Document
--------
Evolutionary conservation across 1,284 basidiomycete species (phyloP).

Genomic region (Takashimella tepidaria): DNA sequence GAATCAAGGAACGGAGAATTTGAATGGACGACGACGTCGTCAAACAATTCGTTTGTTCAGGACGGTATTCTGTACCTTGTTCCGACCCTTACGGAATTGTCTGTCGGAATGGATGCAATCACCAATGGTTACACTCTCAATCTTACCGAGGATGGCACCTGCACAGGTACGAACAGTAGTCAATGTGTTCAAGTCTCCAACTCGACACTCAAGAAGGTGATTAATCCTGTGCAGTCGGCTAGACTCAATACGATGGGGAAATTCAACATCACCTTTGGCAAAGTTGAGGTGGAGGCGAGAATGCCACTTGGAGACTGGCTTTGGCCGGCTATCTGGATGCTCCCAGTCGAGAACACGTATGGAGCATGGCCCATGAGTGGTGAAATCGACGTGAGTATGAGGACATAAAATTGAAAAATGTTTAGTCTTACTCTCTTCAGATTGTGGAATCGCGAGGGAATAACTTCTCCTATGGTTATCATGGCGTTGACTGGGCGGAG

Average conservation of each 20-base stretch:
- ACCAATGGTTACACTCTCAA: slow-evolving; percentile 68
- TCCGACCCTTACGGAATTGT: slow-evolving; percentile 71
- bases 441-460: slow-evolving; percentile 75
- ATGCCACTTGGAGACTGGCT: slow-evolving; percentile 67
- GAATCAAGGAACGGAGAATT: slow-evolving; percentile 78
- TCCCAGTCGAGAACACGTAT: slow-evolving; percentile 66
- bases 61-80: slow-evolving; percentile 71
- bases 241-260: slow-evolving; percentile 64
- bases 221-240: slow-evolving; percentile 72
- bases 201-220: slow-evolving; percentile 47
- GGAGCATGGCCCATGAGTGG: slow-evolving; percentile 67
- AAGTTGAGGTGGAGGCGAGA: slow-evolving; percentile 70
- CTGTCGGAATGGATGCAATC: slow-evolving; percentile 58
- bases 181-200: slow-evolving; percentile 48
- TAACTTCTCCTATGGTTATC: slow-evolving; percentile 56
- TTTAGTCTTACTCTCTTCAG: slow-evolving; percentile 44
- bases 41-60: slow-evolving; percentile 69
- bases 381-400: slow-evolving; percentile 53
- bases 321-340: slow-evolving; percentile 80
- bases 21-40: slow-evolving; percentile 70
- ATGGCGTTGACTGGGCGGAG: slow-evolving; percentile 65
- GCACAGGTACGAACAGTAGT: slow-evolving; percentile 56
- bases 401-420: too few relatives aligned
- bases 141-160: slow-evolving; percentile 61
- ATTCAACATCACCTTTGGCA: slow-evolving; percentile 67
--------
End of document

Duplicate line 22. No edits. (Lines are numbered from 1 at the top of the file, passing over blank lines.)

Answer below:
- bases 321-340: slow-evolving; percentile 80